Contributed by Rachel Stever
When I was in high school my grandmother bought me a subscription to Time magazine. She forgot to tell me right away, which lead to a few months of wondering why it was showing up in my mail box every week. That was the year Time put Generation X on the cover. It wasn’t the first time, in 1982 they were billed as the “computer generation”. And it wouldn’t be the last. In 1999 “twentysomethings” had the cover as Time wondered if they would be able to make it out of the baby boomers shadow.
In 2009 it was Generation Y’s turn. First Europe’s youth showed up under the heading “Generation Disappointment”, and two years later, Middle Eastern youth were “The Generation Changing the World”. Then, just this month, the “Me Me Me Generation” hit newsstands and an accompanying video of writer Joel Stein trying to live like a Millennial began circulating the internet.
Depending on who is writing the article, I tend to move back and forth between Generations X and Y on a weekly basis. It’s convenient, I can choose which group I want to be associated with during any given news cycle. It also means I’ve had reason to feel defensive about my generation since I was born. But so has every generation before me. My grandmother still shakes her head in disbelief when she recounts stories from my mother’s hippie youth. And I’m sure my Victorian great-great grandmother had something to say when her daughter bobbed her hair.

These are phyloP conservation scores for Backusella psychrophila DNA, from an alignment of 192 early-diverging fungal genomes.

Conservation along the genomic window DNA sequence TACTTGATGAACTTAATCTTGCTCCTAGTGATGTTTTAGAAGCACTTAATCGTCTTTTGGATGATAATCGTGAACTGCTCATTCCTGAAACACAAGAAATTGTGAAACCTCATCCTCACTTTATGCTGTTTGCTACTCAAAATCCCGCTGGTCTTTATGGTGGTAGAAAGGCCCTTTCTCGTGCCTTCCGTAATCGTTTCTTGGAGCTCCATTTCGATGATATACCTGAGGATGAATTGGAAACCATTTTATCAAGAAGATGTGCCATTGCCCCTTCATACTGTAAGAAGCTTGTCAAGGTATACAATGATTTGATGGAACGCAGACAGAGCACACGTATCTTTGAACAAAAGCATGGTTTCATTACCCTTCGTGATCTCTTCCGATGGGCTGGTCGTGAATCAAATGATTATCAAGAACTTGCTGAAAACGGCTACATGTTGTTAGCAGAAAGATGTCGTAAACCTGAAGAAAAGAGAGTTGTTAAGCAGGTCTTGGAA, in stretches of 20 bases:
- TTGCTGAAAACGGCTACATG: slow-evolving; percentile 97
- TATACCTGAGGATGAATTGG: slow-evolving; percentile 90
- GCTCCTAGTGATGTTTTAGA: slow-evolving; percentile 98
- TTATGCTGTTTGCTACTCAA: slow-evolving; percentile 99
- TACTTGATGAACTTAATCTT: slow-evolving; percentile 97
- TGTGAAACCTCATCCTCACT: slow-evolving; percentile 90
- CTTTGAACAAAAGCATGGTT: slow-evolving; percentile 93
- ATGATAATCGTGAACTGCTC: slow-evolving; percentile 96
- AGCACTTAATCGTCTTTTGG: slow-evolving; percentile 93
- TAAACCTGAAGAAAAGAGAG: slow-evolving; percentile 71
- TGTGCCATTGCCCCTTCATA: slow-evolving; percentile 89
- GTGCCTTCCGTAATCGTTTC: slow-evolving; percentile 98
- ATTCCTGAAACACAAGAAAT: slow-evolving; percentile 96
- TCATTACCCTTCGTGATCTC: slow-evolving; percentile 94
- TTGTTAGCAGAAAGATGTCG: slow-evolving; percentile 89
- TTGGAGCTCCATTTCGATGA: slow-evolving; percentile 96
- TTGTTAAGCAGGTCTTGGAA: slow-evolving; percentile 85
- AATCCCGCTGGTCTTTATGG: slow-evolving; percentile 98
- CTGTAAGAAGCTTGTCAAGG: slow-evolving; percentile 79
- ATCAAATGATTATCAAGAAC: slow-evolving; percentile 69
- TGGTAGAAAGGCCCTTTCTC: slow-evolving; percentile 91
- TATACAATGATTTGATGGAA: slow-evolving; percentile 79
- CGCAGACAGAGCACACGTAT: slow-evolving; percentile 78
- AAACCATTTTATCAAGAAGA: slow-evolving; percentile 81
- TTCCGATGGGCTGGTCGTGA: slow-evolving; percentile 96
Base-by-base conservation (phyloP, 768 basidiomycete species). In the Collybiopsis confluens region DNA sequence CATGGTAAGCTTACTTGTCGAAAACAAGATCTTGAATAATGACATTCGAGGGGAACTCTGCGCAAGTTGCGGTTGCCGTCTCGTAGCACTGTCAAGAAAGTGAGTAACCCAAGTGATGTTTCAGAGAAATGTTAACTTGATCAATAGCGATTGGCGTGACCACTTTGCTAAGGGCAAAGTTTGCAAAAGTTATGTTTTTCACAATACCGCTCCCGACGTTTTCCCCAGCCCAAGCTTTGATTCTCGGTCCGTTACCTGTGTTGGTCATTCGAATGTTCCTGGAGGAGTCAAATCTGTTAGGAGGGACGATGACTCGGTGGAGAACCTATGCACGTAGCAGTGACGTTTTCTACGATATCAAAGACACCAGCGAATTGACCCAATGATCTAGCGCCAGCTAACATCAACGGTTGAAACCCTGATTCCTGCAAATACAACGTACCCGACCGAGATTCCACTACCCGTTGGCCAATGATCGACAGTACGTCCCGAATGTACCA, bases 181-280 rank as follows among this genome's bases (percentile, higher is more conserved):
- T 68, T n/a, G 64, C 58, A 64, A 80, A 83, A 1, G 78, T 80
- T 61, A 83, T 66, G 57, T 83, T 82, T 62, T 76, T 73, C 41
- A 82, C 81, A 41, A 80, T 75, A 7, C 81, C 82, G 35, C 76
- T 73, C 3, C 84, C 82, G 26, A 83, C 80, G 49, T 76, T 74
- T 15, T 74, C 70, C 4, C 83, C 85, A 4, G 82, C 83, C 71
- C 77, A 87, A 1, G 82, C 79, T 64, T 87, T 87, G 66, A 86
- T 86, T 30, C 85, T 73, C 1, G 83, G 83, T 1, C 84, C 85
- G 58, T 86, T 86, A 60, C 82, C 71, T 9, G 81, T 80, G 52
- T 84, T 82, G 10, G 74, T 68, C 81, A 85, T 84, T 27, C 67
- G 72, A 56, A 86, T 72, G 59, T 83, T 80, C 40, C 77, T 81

I don’t think the narcissistic tendencies of teens and young adults have changed from generation to generation. We’ve always had a tendency to document and share our lives. Yesterday’s Polaroids have become today’s Instagram. It’s the delivery methods that have become more accessible. Teenagers can start their own magazines if nothing on the newsstand appeals to them and anyone can self-publish a book or keep a blog. As technology progresses, people of all generations will find new ways to broadcast their ideas to the world.
I don’t think we should write off Generation Y just yet, the youngest members aren’t even in high school. Let’s give them a chance. Besides, in another ten years or so there will be another generation gracing the cover of Time magazine.